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Septic shock in a cohort of patients from the northeast of France: a preliminary epidemiological study, EPISS group

Introduction

Incidence of septic shock in France ranges from 8 to 10% among patients admitted to intensive care. Mortality at 28 days is 55 to 60% [1]. We aimed to investigate epidemiology, treatment and mortality of patients with septic shock further to the Surviving Sepsis Campaign international guidelines [2].

Methods

A prospective, multicentre, observational cohort study supported by the Collège Interrégional des Réanimateurs du Nord-Est (CIRNE) including 14 ICUs in 10 university or nonacademic hospitals. Inclusion criteria were: patients presenting with documented/suspected infection requiring initiation of vasopressor amines despite adequate vascular filling, with at least one of the following hypoperfusion criteria: metabolic acidosis (base excess ≥5 mEq/l or alkaline reserve <18 mEq/l or lactate ≥2.5 mmol/l); oliguria/renal insuf-ficiency (< 0.5 ml/kg/hour for 3 hours or elevation >50% of baseline creatinine); or hepatic dysfunction (AST or ALT >500 IU/l or bilirubin >20 mg/l (34 μmol/l)). Quality control was performed by the Dijon Clinical Investigation Center (INSERM).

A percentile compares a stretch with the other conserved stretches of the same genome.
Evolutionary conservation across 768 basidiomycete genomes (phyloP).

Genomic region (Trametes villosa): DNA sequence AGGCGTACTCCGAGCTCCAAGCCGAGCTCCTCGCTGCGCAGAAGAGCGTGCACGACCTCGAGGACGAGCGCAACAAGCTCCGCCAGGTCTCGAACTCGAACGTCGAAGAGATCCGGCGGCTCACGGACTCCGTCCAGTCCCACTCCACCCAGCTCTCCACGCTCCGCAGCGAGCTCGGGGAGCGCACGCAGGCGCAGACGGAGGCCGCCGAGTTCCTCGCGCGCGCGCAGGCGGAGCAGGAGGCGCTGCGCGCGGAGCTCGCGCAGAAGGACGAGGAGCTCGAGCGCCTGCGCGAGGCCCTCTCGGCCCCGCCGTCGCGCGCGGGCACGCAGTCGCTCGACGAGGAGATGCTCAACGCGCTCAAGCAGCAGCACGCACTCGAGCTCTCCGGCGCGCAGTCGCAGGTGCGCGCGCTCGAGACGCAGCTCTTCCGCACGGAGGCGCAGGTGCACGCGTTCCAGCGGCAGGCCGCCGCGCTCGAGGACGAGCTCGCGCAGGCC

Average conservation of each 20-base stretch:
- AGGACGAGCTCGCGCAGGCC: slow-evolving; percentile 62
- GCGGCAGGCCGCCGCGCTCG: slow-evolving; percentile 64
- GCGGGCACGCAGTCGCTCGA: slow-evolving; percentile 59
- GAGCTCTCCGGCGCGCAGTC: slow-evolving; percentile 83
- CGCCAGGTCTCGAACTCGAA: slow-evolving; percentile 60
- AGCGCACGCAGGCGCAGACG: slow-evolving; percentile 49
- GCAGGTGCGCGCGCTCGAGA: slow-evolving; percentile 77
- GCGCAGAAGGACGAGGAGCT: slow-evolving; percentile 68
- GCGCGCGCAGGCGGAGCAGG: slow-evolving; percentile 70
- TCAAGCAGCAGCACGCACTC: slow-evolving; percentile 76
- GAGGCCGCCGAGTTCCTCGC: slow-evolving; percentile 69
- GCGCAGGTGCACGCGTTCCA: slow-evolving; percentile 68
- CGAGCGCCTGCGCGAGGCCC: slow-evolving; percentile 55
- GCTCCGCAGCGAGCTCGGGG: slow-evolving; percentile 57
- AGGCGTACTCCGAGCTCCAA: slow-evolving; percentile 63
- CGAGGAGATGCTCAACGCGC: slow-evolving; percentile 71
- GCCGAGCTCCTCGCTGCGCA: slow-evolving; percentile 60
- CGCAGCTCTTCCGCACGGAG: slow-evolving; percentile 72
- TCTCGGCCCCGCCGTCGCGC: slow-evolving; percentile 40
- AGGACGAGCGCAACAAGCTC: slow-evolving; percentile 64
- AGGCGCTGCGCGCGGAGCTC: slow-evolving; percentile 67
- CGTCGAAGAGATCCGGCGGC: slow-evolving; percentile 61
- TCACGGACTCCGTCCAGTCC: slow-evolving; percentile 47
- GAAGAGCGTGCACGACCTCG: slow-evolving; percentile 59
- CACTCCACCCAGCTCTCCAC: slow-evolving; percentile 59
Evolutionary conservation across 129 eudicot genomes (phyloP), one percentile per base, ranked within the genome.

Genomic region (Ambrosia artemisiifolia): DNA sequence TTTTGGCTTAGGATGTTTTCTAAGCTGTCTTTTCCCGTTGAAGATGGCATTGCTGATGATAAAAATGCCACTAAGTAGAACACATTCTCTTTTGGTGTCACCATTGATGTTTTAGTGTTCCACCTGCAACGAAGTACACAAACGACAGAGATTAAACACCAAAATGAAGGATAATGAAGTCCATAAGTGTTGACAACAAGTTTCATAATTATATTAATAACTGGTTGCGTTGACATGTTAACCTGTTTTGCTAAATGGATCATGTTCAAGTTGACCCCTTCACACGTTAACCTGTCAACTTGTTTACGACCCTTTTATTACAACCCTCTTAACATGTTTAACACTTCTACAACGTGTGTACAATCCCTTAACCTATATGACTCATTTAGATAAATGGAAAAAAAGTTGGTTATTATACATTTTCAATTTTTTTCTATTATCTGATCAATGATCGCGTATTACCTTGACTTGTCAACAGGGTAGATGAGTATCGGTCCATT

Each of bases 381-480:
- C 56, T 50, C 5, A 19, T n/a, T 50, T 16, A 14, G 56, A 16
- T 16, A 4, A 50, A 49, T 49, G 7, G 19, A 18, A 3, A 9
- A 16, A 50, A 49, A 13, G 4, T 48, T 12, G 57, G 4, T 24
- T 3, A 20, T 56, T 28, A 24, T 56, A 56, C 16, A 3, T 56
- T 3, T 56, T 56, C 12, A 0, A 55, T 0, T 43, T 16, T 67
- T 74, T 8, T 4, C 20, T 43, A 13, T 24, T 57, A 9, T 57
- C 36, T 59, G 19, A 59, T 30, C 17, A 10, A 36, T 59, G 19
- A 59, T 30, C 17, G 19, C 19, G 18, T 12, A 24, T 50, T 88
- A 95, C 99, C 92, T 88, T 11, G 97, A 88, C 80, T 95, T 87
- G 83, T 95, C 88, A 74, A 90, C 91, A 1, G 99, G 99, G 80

Results

Mean inclusion was 80 patients/month for all centres. We analysed the first 350 patients with validated files of 876 patients included up to 1 December 2010. Mean age was 69 ± 13 years, 66% men. Indication for admission was medical in 84%. Mean SAPS II score was 60.9 ± 21.8, mean SOFA score at time of shock was 11.7 ± 3.5. Sepsis was mainly of pulmonary (45.7%), digestive (19.4%), or urinary (11.1%) origin, with 23.8% other causes. Sepsis was mainly community-acquired (63.7%) and was documented in 67% (234/350), of which 53.4% were Gram-negative bacilli, 30.3% Gram-positive cocci and 16.3% others. Replacement techniques used were: invasive mechanical ventilation (82.6%), continuous dialysis (31.1%) and discontinuous dialysis (19.7%). Activated protein C was used in 17 patients (5%) and hydrocortisone hemisuccinate in 238 (68.6%). Mortality was 49.1% in intensive care, 58.8% in-hospital.

Conclusions

Our findings raise hope of improved knowledge of epidemiology and management of septic shock in intensive care patients, and should have a beneficial effect on prognosis.

References

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Correspondence to J Quenot.

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Quenot, J., Pavon, A., Binquet, C. et al. Septic shock in a cohort of patients from the northeast of France: a preliminary epidemiological study, EPISS group. Crit Care 15, P212 (2011). https://doi.org/10.1186/cc9632

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Keywords

  • Septic Shock
  • Metabolic Acidosis
  • Observational Cohort Study
  • Intensive Care Patient
  • Survive Sepsis Campaign